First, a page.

A Nomad’s Notes: In memory of Mike Brewer

On Sunday night, as I typed up notes for work, I saw a Facebook post from Julie Brewer of Leland announcing her husband, Mike Brewer, who became a local legend for living out his dreams while receiving palliative care, had passed away.

I cried hard as if I had lost an immediate family member. Both times I interviewed the Brewers I left feeling as if I had just visited family or friends.

I first heard about Mike when my editor let me know she’d received an email from Lower Cape Fear Hospice about a man who’d knocked an item off his bucket list in the form of flight. I told her I wanted the story.

So on Jan. 22, I drove up to Leland to talk to Mike and Julie about the experience. I could not have felt more welcome at a home than if they had put out sheets and a pillow and invited me to stay the night. Julie’s resilience and excitement shone through in everything she told me.

She told me about Mikes’ diagnoses of tworare autoimmune disorders: scleroderma and mix connective tissue disease, interstitial lung disease and Chronic Obstructive Pulmonary Disease and stage four prostate cancer. She told me about his road to maintaining his quality of life, including chemotherapy and radiation.

But even more than that, she told me about the thrills Mike was able to enjoy thanks to Julie and Lower Cape Fear Hospice.

As soon as Mike received his diagnosis, Julie said, she told him it was time to make a bucket list. And even though Mike was a quiet guy, she convinced him to put two items on his list: to fly and to meet Eddie Van Halen.

Cape Fear Lower Hospice was able to schedule a helicopter tour with High Tide Helicopters in Oak Island on New Year’s Eve. That Saturday, Mike, Julie, their 17-year-old son Zackery and their tour guide, pilot Jessica Ward, took to the skies to give Mike a view he’d never seen before, which he described to me as, and I quote, “pretty awesome.”

The highlight of the flight was spotting a whale in the waters, which I’m told by my mom, the Internet and the TV show “The Office” is far rarer in the Atlantic Ocean than on the West Coast.

I believe with all my heart God put that whale in the Brewers’ view for Mike. Nothing will convince me otherwise.

During the interview, Mike was quiet, which I expected and understood. But when he did speak, he was incredibly kind and strong, and his wise words stuck with me, so much so that I still have my recording of the interview.

After I learned of his passing, I listened to his voice once more. Words like, “If it wasn’t for family, this would’ve done been over, as far as I’m concerned. You have to have family in your life to … they’ve just got to be there, or you’re not going to make it through anything. ... But that’s been my saving grace,” and “But stop and just soak everything in every once in a while and just take a minute for yourself. You don’t have to take it for anybody else but yourself.”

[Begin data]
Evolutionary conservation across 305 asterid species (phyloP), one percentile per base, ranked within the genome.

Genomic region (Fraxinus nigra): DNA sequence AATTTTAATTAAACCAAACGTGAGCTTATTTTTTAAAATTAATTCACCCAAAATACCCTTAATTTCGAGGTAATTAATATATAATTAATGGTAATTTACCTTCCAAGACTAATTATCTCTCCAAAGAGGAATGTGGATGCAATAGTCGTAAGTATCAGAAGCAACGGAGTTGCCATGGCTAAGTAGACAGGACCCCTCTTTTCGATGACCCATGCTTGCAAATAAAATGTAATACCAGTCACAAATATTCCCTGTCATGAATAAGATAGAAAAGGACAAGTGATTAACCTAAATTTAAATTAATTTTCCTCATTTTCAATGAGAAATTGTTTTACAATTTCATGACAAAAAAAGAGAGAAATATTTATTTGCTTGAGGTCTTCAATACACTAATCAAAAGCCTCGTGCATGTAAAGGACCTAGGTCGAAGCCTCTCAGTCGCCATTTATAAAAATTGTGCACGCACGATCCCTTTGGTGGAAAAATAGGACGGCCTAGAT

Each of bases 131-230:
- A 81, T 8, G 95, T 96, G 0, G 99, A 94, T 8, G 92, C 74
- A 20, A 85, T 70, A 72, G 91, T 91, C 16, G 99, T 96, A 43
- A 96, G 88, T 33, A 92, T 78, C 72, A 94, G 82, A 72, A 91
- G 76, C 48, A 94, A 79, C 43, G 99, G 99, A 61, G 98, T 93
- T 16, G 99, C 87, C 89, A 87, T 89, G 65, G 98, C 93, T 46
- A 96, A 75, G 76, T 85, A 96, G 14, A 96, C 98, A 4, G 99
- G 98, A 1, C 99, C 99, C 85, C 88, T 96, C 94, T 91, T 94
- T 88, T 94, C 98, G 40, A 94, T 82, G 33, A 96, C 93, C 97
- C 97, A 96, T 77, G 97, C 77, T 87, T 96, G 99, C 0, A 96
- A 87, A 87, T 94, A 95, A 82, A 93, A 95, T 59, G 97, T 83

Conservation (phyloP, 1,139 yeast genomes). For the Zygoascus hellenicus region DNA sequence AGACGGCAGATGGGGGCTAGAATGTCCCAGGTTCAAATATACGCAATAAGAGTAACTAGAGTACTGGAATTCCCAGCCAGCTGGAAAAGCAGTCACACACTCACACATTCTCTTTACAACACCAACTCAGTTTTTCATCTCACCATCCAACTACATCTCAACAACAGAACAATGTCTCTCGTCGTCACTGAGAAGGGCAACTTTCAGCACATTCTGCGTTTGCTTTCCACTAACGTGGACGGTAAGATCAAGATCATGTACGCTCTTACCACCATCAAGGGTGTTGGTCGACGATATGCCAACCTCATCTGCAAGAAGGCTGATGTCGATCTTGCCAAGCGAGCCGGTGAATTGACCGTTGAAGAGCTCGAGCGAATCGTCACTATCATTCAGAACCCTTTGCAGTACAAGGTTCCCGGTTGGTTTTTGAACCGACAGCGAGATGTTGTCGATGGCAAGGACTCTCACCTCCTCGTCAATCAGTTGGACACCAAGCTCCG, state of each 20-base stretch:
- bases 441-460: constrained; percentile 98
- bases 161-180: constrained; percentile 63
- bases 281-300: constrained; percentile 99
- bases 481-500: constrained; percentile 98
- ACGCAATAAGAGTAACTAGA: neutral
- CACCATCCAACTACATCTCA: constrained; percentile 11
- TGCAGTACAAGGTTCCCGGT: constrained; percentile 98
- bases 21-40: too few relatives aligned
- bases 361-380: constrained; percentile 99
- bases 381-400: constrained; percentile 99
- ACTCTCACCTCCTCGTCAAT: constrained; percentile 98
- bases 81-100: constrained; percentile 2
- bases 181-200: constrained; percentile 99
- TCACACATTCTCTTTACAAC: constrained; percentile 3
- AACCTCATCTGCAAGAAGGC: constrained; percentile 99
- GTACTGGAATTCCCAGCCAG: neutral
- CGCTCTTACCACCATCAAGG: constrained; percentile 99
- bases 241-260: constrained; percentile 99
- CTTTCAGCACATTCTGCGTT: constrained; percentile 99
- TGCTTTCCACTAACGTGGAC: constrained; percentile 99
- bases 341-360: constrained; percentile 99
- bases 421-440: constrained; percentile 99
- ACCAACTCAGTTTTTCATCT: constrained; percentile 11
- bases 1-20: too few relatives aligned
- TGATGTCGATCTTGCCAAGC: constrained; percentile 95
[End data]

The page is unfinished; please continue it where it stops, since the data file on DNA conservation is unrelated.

I remembered that after that first interview with the family, I knew deep down someone would find a way for Mike to meet Eddie. There was no way they wouldn’t.

I was proven right a few weeks later when Julie told me the hospice was working to bring Mike and the music legend together somehow.

Like I said, deep down I knew it would happen. But I still shouted with excitement in our office’s conference room when Julie told me it was a go. I’m sure my coworkers were wondering what I was yelling about.

It meant another interview with the Brewer family in February, and I swooned over this dream come true.

Julie said the pair talked between 20 and 30 minutes. Mike was obviously excited, she said, but also characteristically calm. She said the two talked about their family and cancer, as Van Halen is a cancer survivor.

“They were literally two friends talking, just two close friend sitting there chatting,” Julie said. “He asked about myself, asked about Zack, so we kind of peeked our heads over there and Eddie’s face just lit up, just to see Mike’s family.”

Mike told me the experience was “cool,” and that Eddie seemed like he genuinely cared to hear what he had to say about his family. Julie said there was an obvious kinship. I like to think in another life the two would’ve been best friends.

As I took time on Sunday night to reflect on Mike, I also remembered writing a note to the family about how much love I felt for them. I sent it mid-week, probably April 26 or 27.  I’m not sure if it reached Mike, but I like to think no matter what, he’s seen it somehow.

I have never doubted the existence of something beyond all of us on this tiny speck in space, and I believe deep down Mike has found a peace none of us can fathom until we experience it ourselves.

I’m honored to have been able to spend time with a man who couldn’t have made it clearer that his family was the love of his life and he cherished the life he had with them. I pray the Brewers and all of Mike’s family and friends take comfort in remembering the place he had in their lives. I can honestly say Mike and his family have a place in mine.

Lindsay Kriz is a staff writerfor the Beacon. Reach her at 754-6890 or email lkriz@brunswickbeacon.com.